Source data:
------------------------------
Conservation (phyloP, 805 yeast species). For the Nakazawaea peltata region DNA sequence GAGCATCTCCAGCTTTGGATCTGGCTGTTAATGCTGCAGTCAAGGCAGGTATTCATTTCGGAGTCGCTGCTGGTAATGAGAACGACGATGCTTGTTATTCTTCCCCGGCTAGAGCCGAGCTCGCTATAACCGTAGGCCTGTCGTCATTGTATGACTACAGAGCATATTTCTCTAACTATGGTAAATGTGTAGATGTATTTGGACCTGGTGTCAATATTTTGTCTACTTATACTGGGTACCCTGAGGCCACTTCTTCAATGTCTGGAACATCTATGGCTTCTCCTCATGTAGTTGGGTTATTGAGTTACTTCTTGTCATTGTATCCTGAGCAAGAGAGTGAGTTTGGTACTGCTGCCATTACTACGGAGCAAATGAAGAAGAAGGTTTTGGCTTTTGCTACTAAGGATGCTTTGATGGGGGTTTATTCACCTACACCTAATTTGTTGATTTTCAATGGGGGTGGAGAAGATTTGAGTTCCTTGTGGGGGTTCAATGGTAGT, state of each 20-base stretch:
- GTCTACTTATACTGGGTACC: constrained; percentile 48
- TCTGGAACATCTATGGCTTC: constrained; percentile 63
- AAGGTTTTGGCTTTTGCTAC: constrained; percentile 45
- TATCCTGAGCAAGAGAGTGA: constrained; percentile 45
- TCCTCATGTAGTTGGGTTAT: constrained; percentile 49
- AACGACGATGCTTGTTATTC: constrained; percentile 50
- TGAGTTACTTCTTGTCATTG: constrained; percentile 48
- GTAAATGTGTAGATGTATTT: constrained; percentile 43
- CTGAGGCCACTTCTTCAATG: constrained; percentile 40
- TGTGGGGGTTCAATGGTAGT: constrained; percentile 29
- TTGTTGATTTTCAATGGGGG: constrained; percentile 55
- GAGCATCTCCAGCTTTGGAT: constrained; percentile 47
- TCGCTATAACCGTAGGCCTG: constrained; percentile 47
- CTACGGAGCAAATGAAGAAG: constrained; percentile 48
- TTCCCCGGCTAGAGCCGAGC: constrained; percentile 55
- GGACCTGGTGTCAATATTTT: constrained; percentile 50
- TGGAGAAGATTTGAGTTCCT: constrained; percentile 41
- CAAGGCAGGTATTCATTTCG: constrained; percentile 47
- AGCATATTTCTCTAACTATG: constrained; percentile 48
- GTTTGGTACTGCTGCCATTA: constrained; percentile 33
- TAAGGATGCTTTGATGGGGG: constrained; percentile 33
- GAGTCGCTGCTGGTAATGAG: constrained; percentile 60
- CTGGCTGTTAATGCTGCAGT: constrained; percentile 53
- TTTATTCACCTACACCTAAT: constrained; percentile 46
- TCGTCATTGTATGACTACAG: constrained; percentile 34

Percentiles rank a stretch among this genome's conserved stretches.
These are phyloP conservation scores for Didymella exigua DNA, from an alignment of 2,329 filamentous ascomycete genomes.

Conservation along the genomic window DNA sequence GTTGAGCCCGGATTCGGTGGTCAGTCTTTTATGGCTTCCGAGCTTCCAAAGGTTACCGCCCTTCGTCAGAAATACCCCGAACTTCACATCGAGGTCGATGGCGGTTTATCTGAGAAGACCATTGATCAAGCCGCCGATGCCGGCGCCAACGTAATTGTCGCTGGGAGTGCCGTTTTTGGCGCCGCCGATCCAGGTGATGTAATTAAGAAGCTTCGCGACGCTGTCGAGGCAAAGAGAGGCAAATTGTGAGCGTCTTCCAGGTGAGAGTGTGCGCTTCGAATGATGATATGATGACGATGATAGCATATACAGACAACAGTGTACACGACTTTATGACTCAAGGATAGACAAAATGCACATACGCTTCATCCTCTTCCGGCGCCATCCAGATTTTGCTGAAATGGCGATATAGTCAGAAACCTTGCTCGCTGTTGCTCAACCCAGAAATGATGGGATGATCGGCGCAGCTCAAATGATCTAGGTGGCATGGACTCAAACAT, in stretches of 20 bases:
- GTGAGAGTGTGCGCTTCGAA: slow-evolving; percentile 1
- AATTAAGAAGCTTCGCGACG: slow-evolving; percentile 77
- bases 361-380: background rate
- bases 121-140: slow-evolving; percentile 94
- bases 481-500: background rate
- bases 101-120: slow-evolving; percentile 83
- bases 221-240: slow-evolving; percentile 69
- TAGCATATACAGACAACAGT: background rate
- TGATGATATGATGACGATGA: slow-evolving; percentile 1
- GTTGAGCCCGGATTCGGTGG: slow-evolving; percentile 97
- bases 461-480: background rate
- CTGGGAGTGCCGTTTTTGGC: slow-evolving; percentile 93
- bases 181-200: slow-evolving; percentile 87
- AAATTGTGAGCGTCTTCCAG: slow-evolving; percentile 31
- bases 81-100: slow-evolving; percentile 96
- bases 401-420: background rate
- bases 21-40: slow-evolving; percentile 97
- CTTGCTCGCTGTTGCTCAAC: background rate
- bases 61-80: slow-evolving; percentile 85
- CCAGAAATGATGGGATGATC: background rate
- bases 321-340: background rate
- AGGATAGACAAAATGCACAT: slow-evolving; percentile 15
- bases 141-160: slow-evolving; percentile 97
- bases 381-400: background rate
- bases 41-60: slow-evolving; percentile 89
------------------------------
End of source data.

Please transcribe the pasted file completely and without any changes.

Conservation (phyloP, 805 yeast species). For the Nakazawaea peltata region DNA sequence GAGCATCTCCAGCTTTGGATCTGGCTGTTAATGCTGCAGTCAAGGCAGGTATTCATTTCGGAGTCGCTGCTGGTAATGAGAACGACGATGCTTGTTATTCTTCCCCGGCTAGAGCCGAGCTCGCTATAACCGTAGGCCTGTCGTCATTGTATGACTACAGAGCATATTTCTCTAACTATGGTAAATGTGTAGATGTATTTGGACCTGGTGTCAATATTTTGTCTACTTATACTGGGTACCCTGAGGCCACTTCTTCAATGTCTGGAACATCTATGGCTTCTCCTCATGTAGTTGGGTTATTGAGTTACTTCTTGTCATTGTATCCTGAGCAAGAGAGTGAGTTTGGTACTGCTGCCATTACTACGGAGCAAATGAAGAAGAAGGTTTTGGCTTTTGCTACTAAGGATGCTTTGATGGGGGTTTATTCACCTACACCTAATTTGTTGATTTTCAATGGGGGTGGAGAAGATTTGAGTTCCTTGTGGGGGTTCAATGGTAGT, state of each 20-base stretch:
- GTCTACTTATACTGGGTACC: constrained; percentile 48
- TCTGGAACATCTATGGCTTC: constrained; percentile 63
- AAGGTTTTGGCTTTTGCTAC: constrained; percentile 45
- TATCCTGAGCAAGAGAGTGA: constrained; percentile 45
- TCCTCATGTAGTTGGGTTAT: constrained; percentile 49
- AACGACGATGCTTGTTATTC: constrained; percentile 50
- TGAGTTACTTCTTGTCATTG: constrained; percentile 48
- GTAAATGTGTAGATGTATTT: constrained; percentile 43
- CTGAGGCCACTTCTTCAATG: constrained; percentile 40
- TGTGGGGGTTCAATGGTAGT: constrained; percentile 29
- TTGTTGATTTTCAATGGGGG: constrained; percentile 55
- GAGCATCTCCAGCTTTGGAT: constrained; percentile 47
- TCGCTATAACCGTAGGCCTG: constrained; percentile 47
- CTACGGAGCAAATGAAGAAG: constrained; percentile 48
- TTCCCCGGCTAGAGCCGAGC: constrained; percentile 55
- GGACCTGGTGTCAATATTTT: constrained; percentile 50
- TGGAGAAGATTTGAGTTCCT: constrained; percentile 41
- CAAGGCAGGTATTCATTTCG: constrained; percentile 47
- AGCATATTTCTCTAACTATG: constrained; percentile 48
- GTTTGGTACTGCTGCCATTA: constrained; percentile 33
- TAAGGATGCTTTGATGGGGG: constrained; percentile 33
- GAGTCGCTGCTGGTAATGAG: constrained; percentile 60
- CTGGCTGTTAATGCTGCAGT: constrained; percentile 53
- TTTATTCACCTACACCTAAT: constrained; percentile 46
- TCGTCATTGTATGACTACAG: constrained; percentile 34

Percentiles rank a stretch among this genome's conserved stretches.
These are phyloP conservation scores for Didymella exigua DNA, from an alignment of 2,329 filamentous ascomycete genomes.

Conservation along the genomic window DNA sequence GTTGAGCCCGGATTCGGTGGTCAGTCTTTTATGGCTTCCGAGCTTCCAAAGGTTACCGCCCTTCGTCAGAAATACCCCGAACTTCACATCGAGGTCGATGGCGGTTTATCTGAGAAGACCATTGATCAAGCCGCCGATGCCGGCGCCAACGTAATTGTCGCTGGGAGTGCCGTTTTTGGCGCCGCCGATCCAGGTGATGTAATTAAGAAGCTTCGCGACGCTGTCGAGGCAAAGAGAGGCAAATTGTGAGCGTCTTCCAGGTGAGAGTGTGCGCTTCGAATGATGATATGATGACGATGATAGCATATACAGACAACAGTGTACACGACTTTATGACTCAAGGATAGACAAAATGCACATACGCTTCATCCTCTTCCGGCGCCATCCAGATTTTGCTGAAATGGCGATATAGTCAGAAACCTTGCTCGCTGTTGCTCAACCCAGAAATGATGGGATGATCGGCGCAGCTCAAATGATCTAGGTGGCATGGACTCAAACAT, in stretches of 20 bases:
- GTGAGAGTGTGCGCTTCGAA: slow-evolving; percentile 1
- AATTAAGAAGCTTCGCGACG: slow-evolving; percentile 77
- bases 361-380: background rate
- bases 121-140: slow-evolving; percentile 94
- bases 481-500: background rate
- bases 101-120: slow-evolving; percentile 83
- bases 221-240: slow-evolving; percentile 69
- TAGCATATACAGACAACAGT: background rate
- TGATGATATGATGACGATGA: slow-evolving; percentile 1
- GTTGAGCCCGGATTCGGTGG: slow-evolving; percentile 97
- bases 461-480: background rate
- CTGGGAGTGCCGTTTTTGGC: slow-evolving; percentile 93
- bases 181-200: slow-evolving; percentile 87
- AAATTGTGAGCGTCTTCCAG: slow-evolving; percentile 31
- bases 81-100: slow-evolving; percentile 96
- bases 401-420: background rate
- bases 21-40: slow-evolving; percentile 97
- CTTGCTCGCTGTTGCTCAAC: background rate
- bases 61-80: slow-evolving; percentile 85
- CCAGAAATGATGGGATGATC: background rate
- bases 321-340: background rate
- AGGATAGACAAAATGCACAT: slow-evolving; percentile 15
- bases 141-160: slow-evolving; percentile 97
- bases 381-400: background rate
- bases 41-60: slow-evolving; percentile 89